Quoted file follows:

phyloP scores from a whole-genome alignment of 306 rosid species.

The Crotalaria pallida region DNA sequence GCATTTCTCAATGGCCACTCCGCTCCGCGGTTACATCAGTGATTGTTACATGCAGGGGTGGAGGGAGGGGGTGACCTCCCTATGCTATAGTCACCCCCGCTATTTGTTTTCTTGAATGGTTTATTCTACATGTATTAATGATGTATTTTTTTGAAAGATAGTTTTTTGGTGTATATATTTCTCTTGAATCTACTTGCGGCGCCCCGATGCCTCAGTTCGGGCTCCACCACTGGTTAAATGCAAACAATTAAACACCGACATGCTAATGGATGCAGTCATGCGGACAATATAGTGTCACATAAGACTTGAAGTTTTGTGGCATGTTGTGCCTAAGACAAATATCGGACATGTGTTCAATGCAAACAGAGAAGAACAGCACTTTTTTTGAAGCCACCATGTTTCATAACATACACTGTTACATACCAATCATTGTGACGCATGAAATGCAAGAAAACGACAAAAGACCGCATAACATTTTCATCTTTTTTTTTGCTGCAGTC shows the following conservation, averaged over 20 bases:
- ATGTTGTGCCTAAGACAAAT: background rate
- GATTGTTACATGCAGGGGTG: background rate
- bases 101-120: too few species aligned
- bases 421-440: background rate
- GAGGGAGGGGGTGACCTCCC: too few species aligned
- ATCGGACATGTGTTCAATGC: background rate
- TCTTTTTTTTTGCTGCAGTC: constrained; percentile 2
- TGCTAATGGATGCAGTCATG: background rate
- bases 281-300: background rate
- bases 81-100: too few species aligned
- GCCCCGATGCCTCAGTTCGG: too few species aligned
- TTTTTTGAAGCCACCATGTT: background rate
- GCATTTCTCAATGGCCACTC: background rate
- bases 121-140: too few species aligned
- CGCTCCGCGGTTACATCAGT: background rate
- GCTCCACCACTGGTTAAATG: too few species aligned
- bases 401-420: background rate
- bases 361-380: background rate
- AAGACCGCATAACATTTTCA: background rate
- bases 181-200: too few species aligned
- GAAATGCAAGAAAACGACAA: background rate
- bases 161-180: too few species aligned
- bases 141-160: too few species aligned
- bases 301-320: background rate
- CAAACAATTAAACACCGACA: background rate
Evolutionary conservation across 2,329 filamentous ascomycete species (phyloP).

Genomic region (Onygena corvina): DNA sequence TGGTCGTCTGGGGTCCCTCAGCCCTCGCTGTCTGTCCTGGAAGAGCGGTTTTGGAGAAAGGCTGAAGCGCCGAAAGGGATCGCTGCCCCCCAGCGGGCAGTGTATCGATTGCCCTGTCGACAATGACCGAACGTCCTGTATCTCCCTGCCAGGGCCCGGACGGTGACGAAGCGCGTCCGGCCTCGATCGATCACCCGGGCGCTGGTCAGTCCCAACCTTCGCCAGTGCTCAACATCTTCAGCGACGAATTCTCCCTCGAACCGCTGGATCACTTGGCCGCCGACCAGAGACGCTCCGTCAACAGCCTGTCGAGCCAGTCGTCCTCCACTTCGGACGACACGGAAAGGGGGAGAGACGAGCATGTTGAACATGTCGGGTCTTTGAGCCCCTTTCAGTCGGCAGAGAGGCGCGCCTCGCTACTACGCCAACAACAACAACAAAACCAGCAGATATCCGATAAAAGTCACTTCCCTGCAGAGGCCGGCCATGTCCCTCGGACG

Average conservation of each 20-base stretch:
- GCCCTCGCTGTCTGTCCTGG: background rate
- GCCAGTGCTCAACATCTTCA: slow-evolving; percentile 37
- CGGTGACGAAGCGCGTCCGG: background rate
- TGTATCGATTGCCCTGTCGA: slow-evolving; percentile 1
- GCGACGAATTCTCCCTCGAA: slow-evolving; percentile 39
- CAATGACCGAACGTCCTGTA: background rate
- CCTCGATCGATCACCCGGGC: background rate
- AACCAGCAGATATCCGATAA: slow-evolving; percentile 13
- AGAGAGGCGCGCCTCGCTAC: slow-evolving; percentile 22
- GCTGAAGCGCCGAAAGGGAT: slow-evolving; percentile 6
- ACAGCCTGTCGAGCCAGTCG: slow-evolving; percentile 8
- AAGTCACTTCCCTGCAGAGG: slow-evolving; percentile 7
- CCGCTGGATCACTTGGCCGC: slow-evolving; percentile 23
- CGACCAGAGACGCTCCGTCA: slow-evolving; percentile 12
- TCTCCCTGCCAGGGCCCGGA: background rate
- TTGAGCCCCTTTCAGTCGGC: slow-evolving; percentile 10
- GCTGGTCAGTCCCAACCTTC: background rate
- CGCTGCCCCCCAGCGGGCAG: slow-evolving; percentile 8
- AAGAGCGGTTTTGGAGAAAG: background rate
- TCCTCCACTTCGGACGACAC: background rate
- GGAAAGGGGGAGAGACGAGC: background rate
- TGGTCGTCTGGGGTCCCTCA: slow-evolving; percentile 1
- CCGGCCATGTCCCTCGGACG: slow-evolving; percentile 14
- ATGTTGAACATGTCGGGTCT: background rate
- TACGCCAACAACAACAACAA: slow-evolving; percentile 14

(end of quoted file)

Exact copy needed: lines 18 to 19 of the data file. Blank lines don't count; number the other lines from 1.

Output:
- GCTCCACCACTGGTTAAATG: too few species aligned
- bases 401-420: background rate